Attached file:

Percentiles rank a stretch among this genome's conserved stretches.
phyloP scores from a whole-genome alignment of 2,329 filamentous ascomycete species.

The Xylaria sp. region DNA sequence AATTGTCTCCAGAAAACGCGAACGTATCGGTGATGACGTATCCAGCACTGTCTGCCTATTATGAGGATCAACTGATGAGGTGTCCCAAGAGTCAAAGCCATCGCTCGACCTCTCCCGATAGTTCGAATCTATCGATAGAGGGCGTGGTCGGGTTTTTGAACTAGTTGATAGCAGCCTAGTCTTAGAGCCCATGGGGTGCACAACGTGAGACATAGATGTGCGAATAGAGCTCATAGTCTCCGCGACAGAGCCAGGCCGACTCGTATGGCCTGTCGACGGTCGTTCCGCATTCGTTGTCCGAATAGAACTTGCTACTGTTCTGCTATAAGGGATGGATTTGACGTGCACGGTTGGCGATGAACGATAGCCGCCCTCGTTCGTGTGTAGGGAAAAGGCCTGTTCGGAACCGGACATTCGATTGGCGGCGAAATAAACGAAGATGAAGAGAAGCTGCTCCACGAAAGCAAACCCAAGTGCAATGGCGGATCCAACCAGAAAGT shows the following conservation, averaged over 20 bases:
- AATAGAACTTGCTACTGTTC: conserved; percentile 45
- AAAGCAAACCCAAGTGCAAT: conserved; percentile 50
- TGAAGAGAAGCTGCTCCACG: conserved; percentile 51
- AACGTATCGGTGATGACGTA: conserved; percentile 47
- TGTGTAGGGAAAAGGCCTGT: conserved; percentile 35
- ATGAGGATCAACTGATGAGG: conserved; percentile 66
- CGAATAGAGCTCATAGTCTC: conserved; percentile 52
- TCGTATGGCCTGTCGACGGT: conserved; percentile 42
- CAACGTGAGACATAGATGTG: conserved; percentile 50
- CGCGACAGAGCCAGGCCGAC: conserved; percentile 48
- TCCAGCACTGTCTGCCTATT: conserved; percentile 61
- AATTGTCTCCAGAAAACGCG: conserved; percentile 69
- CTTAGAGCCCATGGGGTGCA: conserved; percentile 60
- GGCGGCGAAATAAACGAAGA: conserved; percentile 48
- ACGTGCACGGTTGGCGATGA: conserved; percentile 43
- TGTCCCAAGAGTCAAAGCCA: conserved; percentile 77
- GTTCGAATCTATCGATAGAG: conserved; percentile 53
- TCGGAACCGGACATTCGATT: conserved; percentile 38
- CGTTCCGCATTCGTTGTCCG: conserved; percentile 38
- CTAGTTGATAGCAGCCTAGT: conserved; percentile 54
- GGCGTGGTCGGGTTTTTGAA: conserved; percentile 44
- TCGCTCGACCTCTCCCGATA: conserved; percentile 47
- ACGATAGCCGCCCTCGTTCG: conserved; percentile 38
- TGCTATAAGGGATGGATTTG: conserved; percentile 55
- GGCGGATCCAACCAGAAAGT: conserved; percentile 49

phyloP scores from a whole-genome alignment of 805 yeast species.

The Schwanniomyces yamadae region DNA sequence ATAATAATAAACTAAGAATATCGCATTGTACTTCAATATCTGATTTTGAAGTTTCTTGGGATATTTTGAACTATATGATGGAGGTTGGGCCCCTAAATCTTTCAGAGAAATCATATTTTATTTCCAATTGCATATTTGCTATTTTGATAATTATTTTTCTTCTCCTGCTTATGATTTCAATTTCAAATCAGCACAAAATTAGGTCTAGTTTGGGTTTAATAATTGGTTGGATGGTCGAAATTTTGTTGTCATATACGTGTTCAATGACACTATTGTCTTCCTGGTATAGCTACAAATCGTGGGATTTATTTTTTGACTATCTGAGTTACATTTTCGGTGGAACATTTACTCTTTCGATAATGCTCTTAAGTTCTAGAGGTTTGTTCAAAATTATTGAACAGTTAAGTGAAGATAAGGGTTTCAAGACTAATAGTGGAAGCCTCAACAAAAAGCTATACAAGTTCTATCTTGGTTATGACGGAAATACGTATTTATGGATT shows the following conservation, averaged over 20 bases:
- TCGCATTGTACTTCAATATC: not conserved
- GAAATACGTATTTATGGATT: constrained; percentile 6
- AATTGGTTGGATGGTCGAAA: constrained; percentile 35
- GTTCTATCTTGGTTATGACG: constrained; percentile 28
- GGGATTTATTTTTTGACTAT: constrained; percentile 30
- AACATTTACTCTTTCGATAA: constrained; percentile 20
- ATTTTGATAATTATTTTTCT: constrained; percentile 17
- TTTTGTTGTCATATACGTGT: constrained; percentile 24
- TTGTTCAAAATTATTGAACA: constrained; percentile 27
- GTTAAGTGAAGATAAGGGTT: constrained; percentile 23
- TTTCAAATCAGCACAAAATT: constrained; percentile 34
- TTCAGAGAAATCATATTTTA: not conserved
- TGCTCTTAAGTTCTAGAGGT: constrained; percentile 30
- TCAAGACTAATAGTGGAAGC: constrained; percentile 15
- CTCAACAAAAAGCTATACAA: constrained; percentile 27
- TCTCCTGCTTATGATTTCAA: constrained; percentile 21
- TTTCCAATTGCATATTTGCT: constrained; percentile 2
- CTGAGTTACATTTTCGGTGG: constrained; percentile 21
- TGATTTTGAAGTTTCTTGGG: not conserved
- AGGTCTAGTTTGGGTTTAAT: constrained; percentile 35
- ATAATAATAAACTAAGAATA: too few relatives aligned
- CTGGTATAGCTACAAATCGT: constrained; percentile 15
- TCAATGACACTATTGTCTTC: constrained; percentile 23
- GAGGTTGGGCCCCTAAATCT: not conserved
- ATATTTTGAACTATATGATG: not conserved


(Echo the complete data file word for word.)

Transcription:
Percentiles rank a stretch among this genome's conserved stretches.
phyloP scores from a whole-genome alignment of 2,329 filamentous ascomycete species.

The Xylaria sp. region DNA sequence AATTGTCTCCAGAAAACGCGAACGTATCGGTGATGACGTATCCAGCACTGTCTGCCTATTATGAGGATCAACTGATGAGGTGTCCCAAGAGTCAAAGCCATCGCTCGACCTCTCCCGATAGTTCGAATCTATCGATAGAGGGCGTGGTCGGGTTTTTGAACTAGTTGATAGCAGCCTAGTCTTAGAGCCCATGGGGTGCACAACGTGAGACATAGATGTGCGAATAGAGCTCATAGTCTCCGCGACAGAGCCAGGCCGACTCGTATGGCCTGTCGACGGTCGTTCCGCATTCGTTGTCCGAATAGAACTTGCTACTGTTCTGCTATAAGGGATGGATTTGACGTGCACGGTTGGCGATGAACGATAGCCGCCCTCGTTCGTGTGTAGGGAAAAGGCCTGTTCGGAACCGGACATTCGATTGGCGGCGAAATAAACGAAGATGAAGAGAAGCTGCTCCACGAAAGCAAACCCAAGTGCAATGGCGGATCCAACCAGAAAGT shows the following conservation, averaged over 20 bases:
- AATAGAACTTGCTACTGTTC: conserved; percentile 45
- AAAGCAAACCCAAGTGCAAT: conserved; percentile 50
- TGAAGAGAAGCTGCTCCACG: conserved; percentile 51
- AACGTATCGGTGATGACGTA: conserved; percentile 47
- TGTGTAGGGAAAAGGCCTGT: conserved; percentile 35
- ATGAGGATCAACTGATGAGG: conserved; percentile 66
- CGAATAGAGCTCATAGTCTC: conserved; percentile 52
- TCGTATGGCCTGTCGACGGT: conserved; percentile 42
- CAACGTGAGACATAGATGTG: conserved; percentile 50
- CGCGACAGAGCCAGGCCGAC: conserved; percentile 48
- TCCAGCACTGTCTGCCTATT: conserved; percentile 61
- AATTGTCTCCAGAAAACGCG: conserved; percentile 69
- CTTAGAGCCCATGGGGTGCA: conserved; percentile 60
- GGCGGCGAAATAAACGAAGA: conserved; percentile 48
- ACGTGCACGGTTGGCGATGA: conserved; percentile 43
- TGTCCCAAGAGTCAAAGCCA: conserved; percentile 77
- GTTCGAATCTATCGATAGAG: conserved; percentile 53
- TCGGAACCGGACATTCGATT: conserved; percentile 38
- CGTTCCGCATTCGTTGTCCG: conserved; percentile 38
- CTAGTTGATAGCAGCCTAGT: conserved; percentile 54
- GGCGTGGTCGGGTTTTTGAA: conserved; percentile 44
- TCGCTCGACCTCTCCCGATA: conserved; percentile 47
- ACGATAGCCGCCCTCGTTCG: conserved; percentile 38
- TGCTATAAGGGATGGATTTG: conserved; percentile 55
- GGCGGATCCAACCAGAAAGT: conserved; percentile 49

phyloP scores from a whole-genome alignment of 805 yeast species.

The Schwanniomyces yamadae region DNA sequence ATAATAATAAACTAAGAATATCGCATTGTACTTCAATATCTGATTTTGAAGTTTCTTGGGATATTTTGAACTATATGATGGAGGTTGGGCCCCTAAATCTTTCAGAGAAATCATATTTTATTTCCAATTGCATATTTGCTATTTTGATAATTATTTTTCTTCTCCTGCTTATGATTTCAATTTCAAATCAGCACAAAATTAGGTCTAGTTTGGGTTTAATAATTGGTTGGATGGTCGAAATTTTGTTGTCATATACGTGTTCAATGACACTATTGTCTTCCTGGTATAGCTACAAATCGTGGGATTTATTTTTTGACTATCTGAGTTACATTTTCGGTGGAACATTTACTCTTTCGATAATGCTCTTAAGTTCTAGAGGTTTGTTCAAAATTATTGAACAGTTAAGTGAAGATAAGGGTTTCAAGACTAATAGTGGAAGCCTCAACAAAAAGCTATACAAGTTCTATCTTGGTTATGACGGAAATACGTATTTATGGATT shows the following conservation, averaged over 20 bases:
- TCGCATTGTACTTCAATATC: not conserved
- GAAATACGTATTTATGGATT: constrained; percentile 6
- AATTGGTTGGATGGTCGAAA: constrained; percentile 35
- GTTCTATCTTGGTTATGACG: constrained; percentile 28
- GGGATTTATTTTTTGACTAT: constrained; percentile 30
- AACATTTACTCTTTCGATAA: constrained; percentile 20
- ATTTTGATAATTATTTTTCT: constrained; percentile 17
- TTTTGTTGTCATATACGTGT: constrained; percentile 24
- TTGTTCAAAATTATTGAACA: constrained; percentile 27
- GTTAAGTGAAGATAAGGGTT: constrained; percentile 23
- TTTCAAATCAGCACAAAATT: constrained; percentile 34
- TTCAGAGAAATCATATTTTA: not conserved
- TGCTCTTAAGTTCTAGAGGT: constrained; percentile 30
- TCAAGACTAATAGTGGAAGC: constrained; percentile 15
- CTCAACAAAAAGCTATACAA: constrained; percentile 27
- TCTCCTGCTTATGATTTCAA: constrained; percentile 21
- TTTCCAATTGCATATTTGCT: constrained; percentile 2
- CTGAGTTACATTTTCGGTGG: constrained; percentile 21
- TGATTTTGAAGTTTCTTGGG: not conserved
- AGGTCTAGTTTGGGTTTAAT: constrained; percentile 35
- ATAATAATAAACTAAGAATA: too few relatives aligned
- CTGGTATAGCTACAAATCGT: constrained; percentile 15
- TCAATGACACTATTGTCTTC: constrained; percentile 23
- GAGGTTGGGCCCCTAAATCT: not conserved
- ATATTTTGAACTATATGATG: not conserved